In creating this project my idea was to use Google Glass and the iPad Structure Sensor in the Paris catacombs for cataloguing, mapping, safety, and documentation purposes. I had very specific plans for the Google Glass and Structure Sensor respectively, and I will elaborate upon that here.
Cataloguing the Dead:
There are millions of skulls in the catacombs, each with their own story. Dents and pockmarks in the bone indicate illnesses, wounds, and other factors that might indicate when that individual lived and what their life was like. Despite the constant threat of collapsing rooms taking all the skulls out of the catacombs and preserving them elsewhere makes no sense. The whole point in taking them down to the catacombs in the first place was a combination of many skulls in not much space, and that was before Paris had had another 200+ years to grow. With the Structure Sensor, one could however create a 3-dimensional scan of each skull and save those scans into one giant catalogue of skulls for future analysis. While I did not have the means to make such a scan myself, an example of one of these scans might look something like this:
The Room Scanner feature of the Structure Sensor would also be very useful underground. Being able to create panoramic scans of rooms that might look something like this:
would be perfect for creating a digital catalogue of the chambers of the catacombs that could be used for looking at their architecture and analyzing the rooms in a historical context. Having images of each room would also be helpful for the government inspectors in charge of checking on how structurally sound the catacombs are (they have a historically bad habit of collapsing…). Images could show cracks in walls or columns, and inspectors could later use these as a reference point to see if fractures had worsened or stayed the same.
The Room Scanning also works into the mapping I would hope to do with the Google Glass. The Parisian catacombs are by no means known for being easy to navigate; even government inspectors and experienced explorers of the catacombs must be careful to make sure they do not get lost. With this in mind a map would obviously be incredibly helpful, and a digital one that could continuously be edited? Even better. With Google Glass, an explorer or inspector could take first-person photos and videos (while still keep their hands free for climbing and such) which could then be compiled to create a first-person map of the catacombs. The Room Scans I discussed before could also be added into this compilation. When an individual wearing Google Glass stepped out of a tunnel into a room, they could open that room’s scan and view it (sort of like going into Street View on Google Maps). This might be to compare the room with the scan and see if any new cracks have formed or rocks have shifted, or simply to see if the room one is in is the same as the one in the scan. As I mentioned before, wrong turns are easy to make…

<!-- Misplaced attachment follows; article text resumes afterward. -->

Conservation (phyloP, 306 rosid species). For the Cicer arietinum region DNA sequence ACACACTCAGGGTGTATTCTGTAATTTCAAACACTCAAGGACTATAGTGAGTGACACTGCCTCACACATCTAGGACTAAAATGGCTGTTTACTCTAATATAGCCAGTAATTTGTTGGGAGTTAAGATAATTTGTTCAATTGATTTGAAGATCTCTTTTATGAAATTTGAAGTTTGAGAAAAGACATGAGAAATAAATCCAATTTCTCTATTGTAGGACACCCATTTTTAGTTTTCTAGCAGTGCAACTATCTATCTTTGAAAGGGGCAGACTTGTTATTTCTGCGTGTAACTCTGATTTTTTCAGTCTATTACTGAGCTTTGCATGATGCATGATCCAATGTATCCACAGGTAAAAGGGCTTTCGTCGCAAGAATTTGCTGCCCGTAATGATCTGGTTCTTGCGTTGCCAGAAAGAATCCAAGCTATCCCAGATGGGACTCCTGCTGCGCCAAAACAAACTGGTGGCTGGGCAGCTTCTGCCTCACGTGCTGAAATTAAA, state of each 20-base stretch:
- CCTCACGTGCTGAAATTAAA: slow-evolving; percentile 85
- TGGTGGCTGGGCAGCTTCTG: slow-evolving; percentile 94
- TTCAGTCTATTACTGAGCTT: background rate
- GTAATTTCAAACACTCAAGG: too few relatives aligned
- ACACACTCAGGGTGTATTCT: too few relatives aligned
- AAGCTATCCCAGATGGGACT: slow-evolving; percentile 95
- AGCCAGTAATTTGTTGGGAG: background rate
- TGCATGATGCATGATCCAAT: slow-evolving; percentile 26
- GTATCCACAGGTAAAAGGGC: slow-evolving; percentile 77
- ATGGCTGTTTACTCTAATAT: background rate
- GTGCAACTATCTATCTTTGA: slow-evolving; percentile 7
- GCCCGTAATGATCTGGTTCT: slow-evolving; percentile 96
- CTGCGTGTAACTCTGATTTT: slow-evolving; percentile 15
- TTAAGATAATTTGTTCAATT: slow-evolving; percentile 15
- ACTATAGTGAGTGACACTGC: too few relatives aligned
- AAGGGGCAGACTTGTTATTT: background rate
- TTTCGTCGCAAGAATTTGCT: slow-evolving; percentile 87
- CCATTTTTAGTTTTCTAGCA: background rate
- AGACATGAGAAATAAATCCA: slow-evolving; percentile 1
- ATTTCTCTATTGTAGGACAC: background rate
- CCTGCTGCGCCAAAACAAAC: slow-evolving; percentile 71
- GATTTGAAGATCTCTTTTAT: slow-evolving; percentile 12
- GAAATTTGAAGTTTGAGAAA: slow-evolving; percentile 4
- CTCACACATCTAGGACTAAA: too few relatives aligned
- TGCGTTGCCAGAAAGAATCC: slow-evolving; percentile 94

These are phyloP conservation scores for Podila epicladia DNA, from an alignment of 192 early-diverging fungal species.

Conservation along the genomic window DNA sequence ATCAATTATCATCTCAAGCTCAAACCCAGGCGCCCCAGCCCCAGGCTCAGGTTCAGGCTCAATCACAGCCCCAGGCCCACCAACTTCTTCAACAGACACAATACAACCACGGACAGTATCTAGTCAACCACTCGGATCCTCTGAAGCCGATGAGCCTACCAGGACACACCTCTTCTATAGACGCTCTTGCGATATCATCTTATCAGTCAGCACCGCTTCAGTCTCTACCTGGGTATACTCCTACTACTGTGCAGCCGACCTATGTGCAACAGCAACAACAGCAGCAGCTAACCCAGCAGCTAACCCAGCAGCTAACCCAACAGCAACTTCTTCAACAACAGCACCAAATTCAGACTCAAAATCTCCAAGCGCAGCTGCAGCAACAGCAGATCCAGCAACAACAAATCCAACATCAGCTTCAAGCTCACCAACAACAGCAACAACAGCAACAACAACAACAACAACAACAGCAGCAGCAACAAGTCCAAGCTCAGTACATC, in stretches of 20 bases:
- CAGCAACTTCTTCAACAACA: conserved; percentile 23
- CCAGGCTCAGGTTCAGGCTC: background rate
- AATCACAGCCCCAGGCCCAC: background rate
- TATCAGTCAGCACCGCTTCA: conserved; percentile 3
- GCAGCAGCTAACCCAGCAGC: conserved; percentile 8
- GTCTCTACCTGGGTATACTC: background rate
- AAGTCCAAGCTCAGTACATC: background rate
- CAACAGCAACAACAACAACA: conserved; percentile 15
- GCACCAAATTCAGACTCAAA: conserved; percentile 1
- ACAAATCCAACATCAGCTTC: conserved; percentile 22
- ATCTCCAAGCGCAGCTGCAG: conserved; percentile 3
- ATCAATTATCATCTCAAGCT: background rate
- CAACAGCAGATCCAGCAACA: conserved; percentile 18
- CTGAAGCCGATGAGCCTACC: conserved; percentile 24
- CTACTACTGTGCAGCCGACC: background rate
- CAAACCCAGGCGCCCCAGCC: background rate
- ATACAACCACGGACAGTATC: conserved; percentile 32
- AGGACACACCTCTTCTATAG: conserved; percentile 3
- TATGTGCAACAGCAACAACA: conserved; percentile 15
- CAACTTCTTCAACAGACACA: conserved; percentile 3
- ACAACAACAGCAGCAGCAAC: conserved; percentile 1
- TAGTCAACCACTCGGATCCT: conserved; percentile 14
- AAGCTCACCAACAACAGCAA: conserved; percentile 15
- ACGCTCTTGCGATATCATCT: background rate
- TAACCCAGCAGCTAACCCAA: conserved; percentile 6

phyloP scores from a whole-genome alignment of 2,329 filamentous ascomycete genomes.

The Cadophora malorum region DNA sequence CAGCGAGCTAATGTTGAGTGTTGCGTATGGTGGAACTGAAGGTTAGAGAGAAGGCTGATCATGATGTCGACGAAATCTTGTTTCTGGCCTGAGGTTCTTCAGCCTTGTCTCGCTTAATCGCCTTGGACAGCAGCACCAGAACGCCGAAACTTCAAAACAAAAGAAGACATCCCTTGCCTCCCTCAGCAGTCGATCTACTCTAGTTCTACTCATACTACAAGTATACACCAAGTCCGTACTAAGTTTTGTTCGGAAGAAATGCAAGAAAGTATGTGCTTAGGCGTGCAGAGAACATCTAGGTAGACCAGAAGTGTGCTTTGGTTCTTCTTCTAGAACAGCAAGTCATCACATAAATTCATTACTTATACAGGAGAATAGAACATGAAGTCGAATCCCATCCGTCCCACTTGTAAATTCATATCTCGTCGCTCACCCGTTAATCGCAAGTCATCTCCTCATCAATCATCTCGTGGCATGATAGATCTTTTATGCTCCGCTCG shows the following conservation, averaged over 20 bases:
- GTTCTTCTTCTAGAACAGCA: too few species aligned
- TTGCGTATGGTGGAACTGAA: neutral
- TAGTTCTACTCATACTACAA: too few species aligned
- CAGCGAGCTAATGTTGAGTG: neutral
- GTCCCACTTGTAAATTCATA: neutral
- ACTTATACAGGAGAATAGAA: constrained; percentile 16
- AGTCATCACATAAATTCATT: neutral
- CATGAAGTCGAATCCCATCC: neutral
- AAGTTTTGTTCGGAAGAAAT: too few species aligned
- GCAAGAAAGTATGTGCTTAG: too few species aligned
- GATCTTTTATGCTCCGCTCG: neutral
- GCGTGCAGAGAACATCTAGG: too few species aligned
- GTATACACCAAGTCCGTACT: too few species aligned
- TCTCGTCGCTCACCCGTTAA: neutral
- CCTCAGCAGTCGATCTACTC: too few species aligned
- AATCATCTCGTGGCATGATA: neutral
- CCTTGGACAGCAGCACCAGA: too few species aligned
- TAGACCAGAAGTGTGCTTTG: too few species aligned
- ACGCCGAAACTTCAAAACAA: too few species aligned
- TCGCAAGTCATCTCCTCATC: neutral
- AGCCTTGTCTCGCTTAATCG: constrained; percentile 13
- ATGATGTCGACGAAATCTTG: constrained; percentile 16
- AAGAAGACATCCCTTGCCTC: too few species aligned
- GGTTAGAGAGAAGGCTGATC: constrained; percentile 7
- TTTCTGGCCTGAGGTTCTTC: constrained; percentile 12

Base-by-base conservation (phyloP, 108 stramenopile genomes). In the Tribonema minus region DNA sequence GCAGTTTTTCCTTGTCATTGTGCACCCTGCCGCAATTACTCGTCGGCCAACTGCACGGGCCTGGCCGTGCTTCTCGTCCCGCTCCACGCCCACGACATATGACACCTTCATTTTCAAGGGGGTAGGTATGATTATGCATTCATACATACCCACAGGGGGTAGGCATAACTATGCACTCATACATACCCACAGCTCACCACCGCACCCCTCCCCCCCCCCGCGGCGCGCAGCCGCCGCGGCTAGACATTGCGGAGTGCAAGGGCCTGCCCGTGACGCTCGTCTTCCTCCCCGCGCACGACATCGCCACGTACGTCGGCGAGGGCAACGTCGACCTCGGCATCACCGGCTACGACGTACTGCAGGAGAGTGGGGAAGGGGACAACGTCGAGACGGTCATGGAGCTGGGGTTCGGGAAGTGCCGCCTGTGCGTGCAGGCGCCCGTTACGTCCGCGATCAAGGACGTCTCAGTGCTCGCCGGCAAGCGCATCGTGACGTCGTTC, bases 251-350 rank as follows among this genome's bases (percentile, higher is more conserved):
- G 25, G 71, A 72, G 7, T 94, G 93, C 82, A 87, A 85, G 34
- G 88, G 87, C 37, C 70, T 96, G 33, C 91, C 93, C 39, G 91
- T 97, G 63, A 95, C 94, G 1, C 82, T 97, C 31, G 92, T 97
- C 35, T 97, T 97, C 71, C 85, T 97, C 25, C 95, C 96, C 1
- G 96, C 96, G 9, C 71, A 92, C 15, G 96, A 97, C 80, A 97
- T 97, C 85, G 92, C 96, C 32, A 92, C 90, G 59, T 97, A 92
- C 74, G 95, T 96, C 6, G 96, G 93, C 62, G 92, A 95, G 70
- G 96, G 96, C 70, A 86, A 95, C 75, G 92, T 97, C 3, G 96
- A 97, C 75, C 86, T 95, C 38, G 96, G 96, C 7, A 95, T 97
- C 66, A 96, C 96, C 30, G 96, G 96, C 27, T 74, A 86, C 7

How do you put it all together?
Making a comprehensive map of the catacombs is one thing, but unless it is accessible to people it’s virtually useless. To make it accessible, the best format might be some sort of collaborative online space. It could function somewhat like Wikipedia, with individuals being able to freely contribute. Individuals could go to the website and simply upload their videos and images to the larger databank, either expanding upon the map or adding detail to already-covered areas.
There would probably have to be multiple of these collaborative spaces. It would be most useful for both explorers and inspectors to have access to such maps, but the two are legally opposed. Because of this it would be practical to have one publicly accessible space for civilian mapping, and a private space that inspectors used for mapping; if they knew inspectors were working off of the maps they were working to create, it’s dubious that explorers would continue to participate in the project.
Overall I think the use of these digital humanities tools in the Paris catacombs could be extraordinarily useful. They could be used to make important historical, archaeological, practical, and safety-improving contributions, and help us to learn more about the city’s past and present while also preventing another one of these: